To connect with a broader audience, the Institute hosted conversations throughout the year on diversity and inclusion, the climate crisis, ethics, sustainability and social entrepreneurship. More than 13,000 attendees participated in a total of 28 online conversations, which featured guests including Mark Carney, Laurence Tubiana, Ouided Bouchamaoui, and Hubert Sagnieres.
The scope of these learning opportunities speaks to the belief that “sustainability should not be a niche professional area,” says Le Goulven. “It should be the business of everybody – irrespective of your job, company, industry or country.”
ENGAGEMENT: Bringing diverse talent together
For the third year in a row, the Hoffmann Institute teamed up with INSEAD Student Clubs to launch SDG Week. Held on 2-4 November 2021, SDG Week attracted some 1,800 registrants for nine special sessions on how business can contribute to the SDGs. The event explored topics such as redefining capitalism, catalysing systemic change, gender equality and impact investment.
Meanwhile, INSEAD teamed up with seven other business schools across Europe — Cambridge Judge Business School, HEC Paris, IE Business School, IESE Business School, IMD, London Business School and Saïd Business School — for the Business Schools for Climate Leadership, a collaboration that aims to incite, support and mobilise stakeholders to protect humanity. “These are competing business schools,” says Le Goulven. “But they’re coming together to try to see how, jointly, they can bring more knowledge to their community about climate.”
The Institute also launched a new podcast to showcase changemakers who are using business to create positive impact. Mission to Change aims to “inspire others by looking at different missions and different industries from a changemaker’s perspective,” says Le Goulven, who hosts the podcast. “It shows the impact that one person can have and asks: How does one person find the drive — and exhibit that drive — to lead change from the top, from the bottom and from the side?”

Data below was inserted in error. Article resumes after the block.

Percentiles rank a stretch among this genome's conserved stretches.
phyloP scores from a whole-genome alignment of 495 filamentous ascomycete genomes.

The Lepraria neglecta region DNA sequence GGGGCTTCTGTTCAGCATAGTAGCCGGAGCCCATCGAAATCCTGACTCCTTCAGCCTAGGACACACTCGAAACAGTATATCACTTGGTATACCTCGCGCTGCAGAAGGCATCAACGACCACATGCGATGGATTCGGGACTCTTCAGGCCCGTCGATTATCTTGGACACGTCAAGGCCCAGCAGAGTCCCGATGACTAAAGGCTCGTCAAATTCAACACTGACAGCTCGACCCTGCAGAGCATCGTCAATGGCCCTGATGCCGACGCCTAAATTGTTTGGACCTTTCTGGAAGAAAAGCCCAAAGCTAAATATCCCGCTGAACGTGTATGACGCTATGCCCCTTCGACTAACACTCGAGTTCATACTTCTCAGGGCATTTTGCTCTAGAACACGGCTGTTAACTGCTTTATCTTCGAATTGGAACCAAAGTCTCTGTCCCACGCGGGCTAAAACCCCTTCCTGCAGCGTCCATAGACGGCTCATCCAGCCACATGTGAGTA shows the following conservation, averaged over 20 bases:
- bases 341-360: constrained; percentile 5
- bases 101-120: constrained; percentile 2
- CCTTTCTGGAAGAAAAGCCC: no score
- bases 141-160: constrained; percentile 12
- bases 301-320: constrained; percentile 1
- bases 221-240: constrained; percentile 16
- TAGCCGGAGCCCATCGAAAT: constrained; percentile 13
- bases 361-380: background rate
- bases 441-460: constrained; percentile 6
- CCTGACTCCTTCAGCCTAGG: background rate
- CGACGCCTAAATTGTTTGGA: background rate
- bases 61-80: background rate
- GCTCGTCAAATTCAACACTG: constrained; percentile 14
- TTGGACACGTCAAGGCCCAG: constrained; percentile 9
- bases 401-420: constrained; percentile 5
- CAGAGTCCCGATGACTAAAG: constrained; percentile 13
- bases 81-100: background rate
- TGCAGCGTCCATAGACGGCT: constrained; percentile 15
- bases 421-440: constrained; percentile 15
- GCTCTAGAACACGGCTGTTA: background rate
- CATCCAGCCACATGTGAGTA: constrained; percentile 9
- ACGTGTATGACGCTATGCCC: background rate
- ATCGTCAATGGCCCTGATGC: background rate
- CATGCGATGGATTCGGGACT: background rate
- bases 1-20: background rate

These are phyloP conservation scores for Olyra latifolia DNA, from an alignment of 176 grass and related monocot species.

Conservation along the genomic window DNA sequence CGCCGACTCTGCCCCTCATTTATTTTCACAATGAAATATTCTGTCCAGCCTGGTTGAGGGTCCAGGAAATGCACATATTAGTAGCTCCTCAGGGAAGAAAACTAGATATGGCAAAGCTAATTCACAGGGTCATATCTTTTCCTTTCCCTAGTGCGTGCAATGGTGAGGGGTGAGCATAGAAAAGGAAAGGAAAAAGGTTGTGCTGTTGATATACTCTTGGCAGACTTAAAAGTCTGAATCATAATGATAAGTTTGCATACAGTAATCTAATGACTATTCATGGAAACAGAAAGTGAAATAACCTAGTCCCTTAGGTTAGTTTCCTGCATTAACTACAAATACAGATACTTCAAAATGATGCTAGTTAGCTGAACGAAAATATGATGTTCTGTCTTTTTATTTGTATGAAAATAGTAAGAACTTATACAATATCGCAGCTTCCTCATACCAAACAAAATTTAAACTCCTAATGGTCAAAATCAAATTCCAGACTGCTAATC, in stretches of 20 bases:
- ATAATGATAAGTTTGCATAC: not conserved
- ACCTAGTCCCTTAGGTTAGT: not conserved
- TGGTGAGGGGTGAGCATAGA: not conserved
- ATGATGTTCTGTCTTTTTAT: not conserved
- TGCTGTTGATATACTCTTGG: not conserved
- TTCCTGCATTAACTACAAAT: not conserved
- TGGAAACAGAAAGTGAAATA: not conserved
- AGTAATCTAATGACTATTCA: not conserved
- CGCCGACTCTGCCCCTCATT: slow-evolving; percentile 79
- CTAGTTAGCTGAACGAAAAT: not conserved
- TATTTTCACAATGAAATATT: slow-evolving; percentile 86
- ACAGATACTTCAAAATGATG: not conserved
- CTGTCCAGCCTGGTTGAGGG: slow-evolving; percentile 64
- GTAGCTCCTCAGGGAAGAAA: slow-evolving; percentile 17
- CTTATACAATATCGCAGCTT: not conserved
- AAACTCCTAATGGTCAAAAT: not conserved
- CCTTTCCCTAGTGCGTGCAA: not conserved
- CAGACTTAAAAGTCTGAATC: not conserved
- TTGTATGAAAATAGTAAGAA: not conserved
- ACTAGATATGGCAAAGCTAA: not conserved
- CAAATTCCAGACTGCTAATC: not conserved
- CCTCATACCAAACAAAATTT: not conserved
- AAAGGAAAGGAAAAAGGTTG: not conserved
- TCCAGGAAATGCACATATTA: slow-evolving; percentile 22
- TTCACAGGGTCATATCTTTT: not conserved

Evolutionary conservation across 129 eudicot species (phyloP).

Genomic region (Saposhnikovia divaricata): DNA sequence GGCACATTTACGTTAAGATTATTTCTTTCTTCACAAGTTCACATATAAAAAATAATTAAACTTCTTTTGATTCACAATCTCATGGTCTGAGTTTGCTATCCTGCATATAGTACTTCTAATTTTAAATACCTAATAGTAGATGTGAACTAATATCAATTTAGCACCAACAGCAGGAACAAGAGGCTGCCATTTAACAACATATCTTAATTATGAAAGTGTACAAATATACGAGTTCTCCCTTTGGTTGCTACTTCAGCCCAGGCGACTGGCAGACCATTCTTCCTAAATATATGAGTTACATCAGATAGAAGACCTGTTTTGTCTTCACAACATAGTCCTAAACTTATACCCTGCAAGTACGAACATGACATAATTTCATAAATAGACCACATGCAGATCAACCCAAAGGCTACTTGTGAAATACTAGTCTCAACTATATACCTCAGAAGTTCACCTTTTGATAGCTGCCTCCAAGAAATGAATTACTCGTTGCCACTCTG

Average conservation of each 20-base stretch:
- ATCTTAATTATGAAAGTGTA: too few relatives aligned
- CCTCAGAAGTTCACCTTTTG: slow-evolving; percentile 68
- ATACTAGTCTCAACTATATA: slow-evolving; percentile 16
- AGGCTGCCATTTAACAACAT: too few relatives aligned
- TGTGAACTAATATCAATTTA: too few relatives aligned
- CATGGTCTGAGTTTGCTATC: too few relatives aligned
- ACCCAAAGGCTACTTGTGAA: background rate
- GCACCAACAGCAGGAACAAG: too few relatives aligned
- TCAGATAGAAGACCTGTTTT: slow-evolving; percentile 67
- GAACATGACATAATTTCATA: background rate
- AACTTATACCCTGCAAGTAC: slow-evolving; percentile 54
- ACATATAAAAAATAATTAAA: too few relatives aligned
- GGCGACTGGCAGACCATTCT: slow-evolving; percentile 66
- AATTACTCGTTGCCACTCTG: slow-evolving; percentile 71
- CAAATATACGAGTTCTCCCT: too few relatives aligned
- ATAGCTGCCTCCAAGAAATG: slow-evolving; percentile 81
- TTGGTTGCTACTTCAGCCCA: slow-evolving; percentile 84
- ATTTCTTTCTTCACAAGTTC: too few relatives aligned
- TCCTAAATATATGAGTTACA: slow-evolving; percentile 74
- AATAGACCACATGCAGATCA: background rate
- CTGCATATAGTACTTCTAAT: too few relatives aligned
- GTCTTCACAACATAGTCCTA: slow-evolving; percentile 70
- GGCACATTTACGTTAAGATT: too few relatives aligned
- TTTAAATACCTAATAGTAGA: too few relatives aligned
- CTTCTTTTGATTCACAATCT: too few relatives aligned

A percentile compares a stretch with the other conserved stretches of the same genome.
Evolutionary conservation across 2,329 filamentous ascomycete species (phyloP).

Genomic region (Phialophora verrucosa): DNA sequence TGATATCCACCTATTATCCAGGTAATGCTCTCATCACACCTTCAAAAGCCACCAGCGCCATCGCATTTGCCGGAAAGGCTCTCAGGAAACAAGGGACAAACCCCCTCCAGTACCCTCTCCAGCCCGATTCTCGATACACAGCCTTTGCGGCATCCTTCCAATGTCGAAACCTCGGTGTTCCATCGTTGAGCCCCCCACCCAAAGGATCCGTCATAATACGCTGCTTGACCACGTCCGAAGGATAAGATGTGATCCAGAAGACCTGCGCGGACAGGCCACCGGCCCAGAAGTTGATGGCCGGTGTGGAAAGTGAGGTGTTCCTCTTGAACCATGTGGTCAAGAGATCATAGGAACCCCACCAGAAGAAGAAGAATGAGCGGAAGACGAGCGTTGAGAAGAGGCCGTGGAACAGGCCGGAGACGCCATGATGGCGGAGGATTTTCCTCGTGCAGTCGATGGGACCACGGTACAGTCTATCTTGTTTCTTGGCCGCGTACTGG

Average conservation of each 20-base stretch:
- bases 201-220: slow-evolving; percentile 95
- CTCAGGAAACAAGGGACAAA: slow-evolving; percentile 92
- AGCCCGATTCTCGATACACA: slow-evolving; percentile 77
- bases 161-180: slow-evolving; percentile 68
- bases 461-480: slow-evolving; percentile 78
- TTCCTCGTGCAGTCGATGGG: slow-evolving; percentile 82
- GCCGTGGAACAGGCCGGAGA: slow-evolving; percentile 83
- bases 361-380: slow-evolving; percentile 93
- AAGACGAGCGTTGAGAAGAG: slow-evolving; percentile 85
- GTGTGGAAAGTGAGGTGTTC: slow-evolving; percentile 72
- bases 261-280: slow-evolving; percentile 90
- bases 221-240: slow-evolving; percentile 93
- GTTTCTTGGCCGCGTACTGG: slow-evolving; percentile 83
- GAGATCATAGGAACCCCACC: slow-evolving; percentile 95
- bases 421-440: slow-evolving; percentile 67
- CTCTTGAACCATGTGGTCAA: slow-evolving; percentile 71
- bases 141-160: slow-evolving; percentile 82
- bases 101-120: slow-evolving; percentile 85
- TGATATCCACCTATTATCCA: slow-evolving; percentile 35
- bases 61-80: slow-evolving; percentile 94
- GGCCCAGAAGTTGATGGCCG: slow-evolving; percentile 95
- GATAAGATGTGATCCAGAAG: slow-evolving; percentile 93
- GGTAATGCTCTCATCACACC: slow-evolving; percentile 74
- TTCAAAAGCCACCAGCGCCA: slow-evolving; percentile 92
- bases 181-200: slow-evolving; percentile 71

WALK THE TALK: Setting a higher bar for INSEAD
With support from the Hoffmann Institute, INSEAD continues to exemplify its commitment to sustainability. For example, its new procurement policy is aligned with the SDGs. The school also received a silver medal from EcoVadis, a leading supplier of business sustainability rankings.
Finally, the Institute is engaged in the Principles for Responsible Management Education (PRME) – a UN-supported initiative that aims to raise the profile of sustainability in business schools – with INSEAD Dean Ilian Mihov serving as Chair of the Board and Le Goulven an active member of the Sharing Information on Progress (SIP) working group.
All of this activity connects back to the school’s founding vision. “By integrating sustainability in our research, learning, community engagement and operations, we contribute to making business a force for good,” says Le Goulven. “Our work underpins INSEAD’s mission to bring together people, cultures and ideas to develop responsible leaders who transform business and society.”